There are challenges with the evaluation of qualifications obtained at universities outside the Republic of South Africa.
It is a requirement in terms of the Immigration Act 13 of 2002(as amended) “the Act” that all qualifications upon which a foreign national application is reliant for the application of any visa in South Africa must be evaluated by the South African Qualifications Authority (SAQA).
The process requires that the degree and/or diploma certificate, obviously together with the application form for the evaluation to be done, must be presented to SAQA upon lodgement of the request for evaluation.
It is normally suggested that the original certificate should be presented at the time of lodgement, where possible, with certified copies thereof being physically lodged.
Academic transcripts from the tertiary educational institution must also be lodged simultaneously.
The application fee must be paid and, if an expedited evaluation is required, there is an additional fee which can be paid for such expedition.
A normal evaluation of qualifications would take anywhere between four to six weeks to finalise and an expedited application would take in the region of 10 to 14 days to finalise.
However at the time of writing this article major delays are being experienced in terms of obtaining the evaluations, even those that are in the stream of expedited applications. The reason for this has been a serious amount of fraud that has been committed by institutions elsewhere in the world and the unusually high amount of bogus certifications which have been lodged.
This has resulted in an additional step being inserted into the process whereby SAQA now has direct contact with the educational institution who ostensibly issued the degree or diploma certification. This unfortunately is a process which is time consuming and has caused delays, sometimes even up to months, in the evaluation process.
This does not bode well for a skilled foreigner who has applied for a position and now requires a SAQA evaluation of qualifications in order to support his or her work visa application.
Whilst general work visas do not necessarily only hinge on SAQA evaluations of qualifications, but also take into account other extraneous factors, those that apply in the critical skills visa category need to also provide proof of professional registration in respect of their trade, profession or occupation, in order to qualify.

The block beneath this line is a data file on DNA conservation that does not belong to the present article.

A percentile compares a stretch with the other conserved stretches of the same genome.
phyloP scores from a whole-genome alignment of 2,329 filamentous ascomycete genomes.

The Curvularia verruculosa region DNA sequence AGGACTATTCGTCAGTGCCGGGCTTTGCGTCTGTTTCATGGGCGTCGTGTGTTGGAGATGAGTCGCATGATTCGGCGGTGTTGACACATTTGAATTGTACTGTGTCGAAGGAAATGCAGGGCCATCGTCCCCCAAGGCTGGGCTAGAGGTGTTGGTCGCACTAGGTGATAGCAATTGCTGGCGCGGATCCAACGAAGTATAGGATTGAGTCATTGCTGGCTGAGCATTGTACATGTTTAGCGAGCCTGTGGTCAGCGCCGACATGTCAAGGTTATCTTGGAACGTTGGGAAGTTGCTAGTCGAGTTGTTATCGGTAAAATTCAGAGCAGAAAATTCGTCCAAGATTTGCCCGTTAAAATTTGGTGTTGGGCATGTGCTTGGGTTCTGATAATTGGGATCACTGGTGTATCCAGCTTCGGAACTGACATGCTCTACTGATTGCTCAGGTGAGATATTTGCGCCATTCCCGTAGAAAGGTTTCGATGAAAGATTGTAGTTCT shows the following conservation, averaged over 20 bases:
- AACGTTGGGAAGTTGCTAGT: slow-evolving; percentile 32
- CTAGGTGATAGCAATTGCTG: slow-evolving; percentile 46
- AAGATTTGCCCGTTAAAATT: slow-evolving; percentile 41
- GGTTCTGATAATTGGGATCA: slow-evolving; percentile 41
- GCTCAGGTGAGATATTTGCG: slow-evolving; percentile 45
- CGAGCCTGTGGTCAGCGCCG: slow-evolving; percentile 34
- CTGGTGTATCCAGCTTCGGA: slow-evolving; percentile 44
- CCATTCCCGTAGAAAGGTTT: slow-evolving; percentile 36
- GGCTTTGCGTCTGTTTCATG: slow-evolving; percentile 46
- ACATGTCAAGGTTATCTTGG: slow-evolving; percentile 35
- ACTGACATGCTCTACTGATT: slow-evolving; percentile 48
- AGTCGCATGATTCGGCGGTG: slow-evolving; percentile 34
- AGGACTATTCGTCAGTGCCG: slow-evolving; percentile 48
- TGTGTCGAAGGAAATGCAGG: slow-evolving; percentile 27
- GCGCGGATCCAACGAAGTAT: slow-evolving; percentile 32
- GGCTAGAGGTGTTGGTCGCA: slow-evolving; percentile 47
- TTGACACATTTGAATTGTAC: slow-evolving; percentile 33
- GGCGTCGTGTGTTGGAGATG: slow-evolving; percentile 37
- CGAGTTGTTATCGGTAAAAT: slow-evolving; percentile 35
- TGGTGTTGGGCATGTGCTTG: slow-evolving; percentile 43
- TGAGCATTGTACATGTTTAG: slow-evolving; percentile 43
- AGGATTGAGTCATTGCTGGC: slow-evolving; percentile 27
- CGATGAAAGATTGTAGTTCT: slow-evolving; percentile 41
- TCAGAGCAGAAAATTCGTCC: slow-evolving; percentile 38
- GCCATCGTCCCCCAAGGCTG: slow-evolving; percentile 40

A delay in obtaining a SAQA evaluation could prejudice the possibilities of a prospective employer holding the position open for an indefinite period whilst a SAQA evaluation is obtained and then only lodgement of the work visa application taking place. With delays being experienced in the processing of the work visa, this could potentially create an untenable situation both for the individual foreign national applicant and also for the prospective employer who obviously would require the skills urgently.
Another factor to consider, given what has been stated, is that, in the case of a general work visa with an advertisement placed in the national printed media, as is required in terms of the Immigration Regulations, that advertisement has a 90 day validity period only, calculated from the closing date for applications for that position. With the delays already mentioned, it is conceivable that that 90 day period will be exceeded and this would then result in a further, and perhaps unnecessary, advertisement having to be placed in the national printed media.
Another very important point to be factored into the HR process of applying for a work visa for a foreign national applicant is that when one adds in the delays discussed in this article and couple that to the inherent delays present in the processing of visas in the current system, then the process of applying for a work visa, calculated from date of actually putting the visa application together and complying with all the regulatory requirements, could conceivably end up being a period in excess of six months. Whether this is conducive to the importation of much-needed skills into the country is left in the mind of the reader.
The Law Society of South Africa, through its Immigration and Refugee law Committee, does meet with SAQA on a regular and ongoing basis in order to iron out difficulties such as these, and a meeting is scheduled for the foreseeable immediate future. An update will therefore appear in a later edition of HR Future.
With the severe skills shortage being experienced in South Africa in certain skills sets and shortages in certain trades, professions and occupations where South Africa is simply not producing the required skills or not enough of the required skills, delays of this nature can be counterproductive and have a negative impact on the situation. It is hoped that the situation will resolve in the foreseeable future.
Julian Pokroy is one of South Africa’s leading immigration specialist attorneys, www.immigration.org.za, and currently heads the Law Society of South Africa’s Immigration and Refugee Law Specialist Committee and the Immigration, Nationality and Refugee Law Committee of the Law Society of the Northern Provinces. He is a Member of the South African Law Reform Commission Committee.
This article appeared in the October 2015 issue of HR Future magazine.